Washington: American online video-sharing platform YouTube has started rolling out a new tool that will automatically check the videos and tell creators for potential copyright claims and ad suitability restrictions before the videos are published.
As per The Verge, the new tool is called ‘Checks’ and is being introduced in an effort to make the process of uploading a video and receiving ad revenue easier.
Prior to this new tool, creators uploaded their videos to YouTube and hoped everything went off without any issue. The new feature screens uploads for copyrighted content, which could lead to takedowns or copyright holders claiming ad revenue, and whether the video runs afoul of advertising guideline issues.
With this, YouTube’s goal is to effectively cut down on the amount of “yellow icons” creators see next to their video, referring to the yellow dollar signs that suggest ad revenue is being held because of copyright or guideline problems.
According to The Verge, this new system is reliant on Content ID. If YouTube’s copyright identification system finds a violation after a video is scanned, the rights holder’s policy will be automatically applied to the video, according to the company. This could result in either the video being blocked entirely or the rights holders monetizing the video instead.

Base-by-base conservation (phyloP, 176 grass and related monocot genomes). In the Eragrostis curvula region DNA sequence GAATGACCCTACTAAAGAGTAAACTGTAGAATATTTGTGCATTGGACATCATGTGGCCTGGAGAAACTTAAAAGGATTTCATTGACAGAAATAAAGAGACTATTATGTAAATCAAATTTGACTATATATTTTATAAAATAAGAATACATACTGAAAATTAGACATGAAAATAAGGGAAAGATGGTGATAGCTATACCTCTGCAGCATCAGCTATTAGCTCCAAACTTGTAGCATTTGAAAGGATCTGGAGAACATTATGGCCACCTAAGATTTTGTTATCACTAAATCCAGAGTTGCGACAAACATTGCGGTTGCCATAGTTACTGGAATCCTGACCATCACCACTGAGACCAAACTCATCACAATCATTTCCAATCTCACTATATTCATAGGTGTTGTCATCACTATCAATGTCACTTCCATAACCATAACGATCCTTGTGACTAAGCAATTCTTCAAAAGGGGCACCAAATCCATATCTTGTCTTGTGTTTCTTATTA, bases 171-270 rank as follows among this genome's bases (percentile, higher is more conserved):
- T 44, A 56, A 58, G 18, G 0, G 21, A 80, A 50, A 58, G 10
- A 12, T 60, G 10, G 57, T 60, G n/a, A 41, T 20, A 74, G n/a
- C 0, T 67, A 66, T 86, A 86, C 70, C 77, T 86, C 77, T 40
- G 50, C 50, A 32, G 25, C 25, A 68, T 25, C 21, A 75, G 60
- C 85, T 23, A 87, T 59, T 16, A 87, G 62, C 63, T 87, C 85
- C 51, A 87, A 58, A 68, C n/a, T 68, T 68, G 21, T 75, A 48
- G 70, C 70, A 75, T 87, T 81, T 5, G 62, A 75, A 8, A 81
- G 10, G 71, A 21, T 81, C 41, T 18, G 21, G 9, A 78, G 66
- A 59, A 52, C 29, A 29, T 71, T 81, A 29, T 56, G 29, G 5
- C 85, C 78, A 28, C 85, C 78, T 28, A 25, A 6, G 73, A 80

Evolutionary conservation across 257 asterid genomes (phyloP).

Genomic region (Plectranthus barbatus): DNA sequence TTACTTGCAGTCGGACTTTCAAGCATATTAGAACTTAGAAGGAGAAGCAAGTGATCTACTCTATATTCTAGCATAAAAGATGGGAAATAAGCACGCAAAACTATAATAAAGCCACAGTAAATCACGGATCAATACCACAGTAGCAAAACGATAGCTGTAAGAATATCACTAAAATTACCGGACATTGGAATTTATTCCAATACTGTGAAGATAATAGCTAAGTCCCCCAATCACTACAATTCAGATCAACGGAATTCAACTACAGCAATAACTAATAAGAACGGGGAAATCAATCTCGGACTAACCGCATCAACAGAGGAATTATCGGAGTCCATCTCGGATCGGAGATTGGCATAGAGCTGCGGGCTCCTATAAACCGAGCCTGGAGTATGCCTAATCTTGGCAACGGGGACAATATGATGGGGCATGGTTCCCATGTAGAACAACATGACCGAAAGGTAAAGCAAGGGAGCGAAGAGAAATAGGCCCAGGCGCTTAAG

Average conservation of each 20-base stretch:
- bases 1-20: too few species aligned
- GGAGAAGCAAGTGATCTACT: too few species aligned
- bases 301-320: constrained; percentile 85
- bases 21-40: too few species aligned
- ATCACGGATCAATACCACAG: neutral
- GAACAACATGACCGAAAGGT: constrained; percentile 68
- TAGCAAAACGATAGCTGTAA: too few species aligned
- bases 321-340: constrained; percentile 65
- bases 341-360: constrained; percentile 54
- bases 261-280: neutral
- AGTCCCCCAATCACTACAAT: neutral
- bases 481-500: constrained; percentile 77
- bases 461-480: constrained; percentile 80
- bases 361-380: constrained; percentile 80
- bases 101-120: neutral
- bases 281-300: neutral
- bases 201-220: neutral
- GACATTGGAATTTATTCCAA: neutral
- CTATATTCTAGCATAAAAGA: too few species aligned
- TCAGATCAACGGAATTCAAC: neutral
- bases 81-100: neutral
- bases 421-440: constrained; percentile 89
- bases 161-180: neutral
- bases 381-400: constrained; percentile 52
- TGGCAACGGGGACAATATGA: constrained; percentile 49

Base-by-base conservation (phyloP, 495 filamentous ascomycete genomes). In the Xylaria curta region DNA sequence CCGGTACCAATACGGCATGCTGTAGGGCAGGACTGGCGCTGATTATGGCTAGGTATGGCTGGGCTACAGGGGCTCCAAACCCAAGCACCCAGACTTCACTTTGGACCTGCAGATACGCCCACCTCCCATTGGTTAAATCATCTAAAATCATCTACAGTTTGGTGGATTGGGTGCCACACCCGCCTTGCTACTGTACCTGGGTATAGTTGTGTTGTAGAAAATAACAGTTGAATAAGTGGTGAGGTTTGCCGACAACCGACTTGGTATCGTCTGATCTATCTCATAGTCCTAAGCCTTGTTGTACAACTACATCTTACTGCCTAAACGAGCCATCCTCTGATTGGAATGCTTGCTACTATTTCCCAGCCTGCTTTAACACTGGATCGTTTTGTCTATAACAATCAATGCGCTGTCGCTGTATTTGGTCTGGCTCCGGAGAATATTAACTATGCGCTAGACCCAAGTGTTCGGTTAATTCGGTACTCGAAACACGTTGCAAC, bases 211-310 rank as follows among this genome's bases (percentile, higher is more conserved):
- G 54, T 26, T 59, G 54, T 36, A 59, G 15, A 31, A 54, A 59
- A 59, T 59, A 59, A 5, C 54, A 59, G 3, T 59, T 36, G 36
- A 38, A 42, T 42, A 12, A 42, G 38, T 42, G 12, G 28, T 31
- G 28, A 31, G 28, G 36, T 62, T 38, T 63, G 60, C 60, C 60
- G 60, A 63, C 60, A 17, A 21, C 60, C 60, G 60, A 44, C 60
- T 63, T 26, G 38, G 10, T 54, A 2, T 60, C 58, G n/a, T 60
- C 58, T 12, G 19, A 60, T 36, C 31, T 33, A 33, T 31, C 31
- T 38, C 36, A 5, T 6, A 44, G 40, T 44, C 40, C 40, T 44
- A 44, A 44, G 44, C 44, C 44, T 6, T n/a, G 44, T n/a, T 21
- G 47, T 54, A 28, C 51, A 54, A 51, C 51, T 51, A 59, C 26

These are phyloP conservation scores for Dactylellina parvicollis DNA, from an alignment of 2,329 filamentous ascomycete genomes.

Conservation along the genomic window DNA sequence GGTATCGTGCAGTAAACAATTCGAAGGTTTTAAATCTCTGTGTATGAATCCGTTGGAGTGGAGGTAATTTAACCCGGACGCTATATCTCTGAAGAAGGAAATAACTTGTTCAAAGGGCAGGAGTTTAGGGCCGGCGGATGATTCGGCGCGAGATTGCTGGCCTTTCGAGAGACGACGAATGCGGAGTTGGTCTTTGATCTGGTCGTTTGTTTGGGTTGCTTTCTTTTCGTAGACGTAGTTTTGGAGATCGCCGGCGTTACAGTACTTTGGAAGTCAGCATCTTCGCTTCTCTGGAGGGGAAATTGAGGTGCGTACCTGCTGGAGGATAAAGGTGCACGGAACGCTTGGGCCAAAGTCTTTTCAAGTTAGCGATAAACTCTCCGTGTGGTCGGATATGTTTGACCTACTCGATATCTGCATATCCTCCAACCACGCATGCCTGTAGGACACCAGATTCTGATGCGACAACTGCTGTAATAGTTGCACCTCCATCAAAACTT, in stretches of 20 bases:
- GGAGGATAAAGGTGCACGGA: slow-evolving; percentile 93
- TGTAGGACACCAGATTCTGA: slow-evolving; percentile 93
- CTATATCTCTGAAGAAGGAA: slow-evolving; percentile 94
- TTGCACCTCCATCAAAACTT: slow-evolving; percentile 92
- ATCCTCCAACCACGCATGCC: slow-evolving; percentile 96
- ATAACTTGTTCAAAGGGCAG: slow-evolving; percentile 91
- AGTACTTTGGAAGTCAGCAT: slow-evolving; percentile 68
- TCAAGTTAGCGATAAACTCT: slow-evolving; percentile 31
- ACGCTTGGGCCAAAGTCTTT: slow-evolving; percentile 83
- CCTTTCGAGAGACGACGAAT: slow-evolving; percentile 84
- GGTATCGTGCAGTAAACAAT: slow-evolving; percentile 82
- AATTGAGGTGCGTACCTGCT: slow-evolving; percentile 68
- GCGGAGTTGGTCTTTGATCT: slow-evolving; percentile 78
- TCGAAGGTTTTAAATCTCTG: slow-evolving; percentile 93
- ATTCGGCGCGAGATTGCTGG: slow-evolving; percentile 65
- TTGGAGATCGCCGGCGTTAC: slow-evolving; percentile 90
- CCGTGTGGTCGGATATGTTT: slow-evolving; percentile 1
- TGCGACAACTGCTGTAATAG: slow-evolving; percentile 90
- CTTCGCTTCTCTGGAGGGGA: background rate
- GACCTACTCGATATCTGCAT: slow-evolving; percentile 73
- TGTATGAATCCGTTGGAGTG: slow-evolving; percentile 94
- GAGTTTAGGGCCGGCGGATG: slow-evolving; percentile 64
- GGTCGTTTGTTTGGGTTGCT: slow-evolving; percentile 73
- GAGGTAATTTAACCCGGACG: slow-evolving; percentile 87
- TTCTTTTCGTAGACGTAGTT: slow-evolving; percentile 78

If the Content ID matches the content in the creator’s video to another rights holder, the YouTuber uploading said video will receive a notice via Checks to find a way to remove that part of the video ahead of time.
If a copyright claim is found, creators will see what they can do to address it when clicking on ‘See details’. If there is an ad-suitability issue found with the video, they will see an option to ‘Request review’.
But what happens if a copyright claim is found and the creator doesn’t think they’re doing anything wrong? YouTube will allow creators to dispute the claim prior to publishing.
Since claims take a few days to process, YouTubers can either choose to wait until the dispute is settled before publishing, or they can publish the video while waiting for the final result.
If the dispute finds that the creator did not use copyrighted content, ad revenue earned during that time is paid out to the said person. If the dispute finds the rights holder is correct, the ad revenue is paid out to them instead.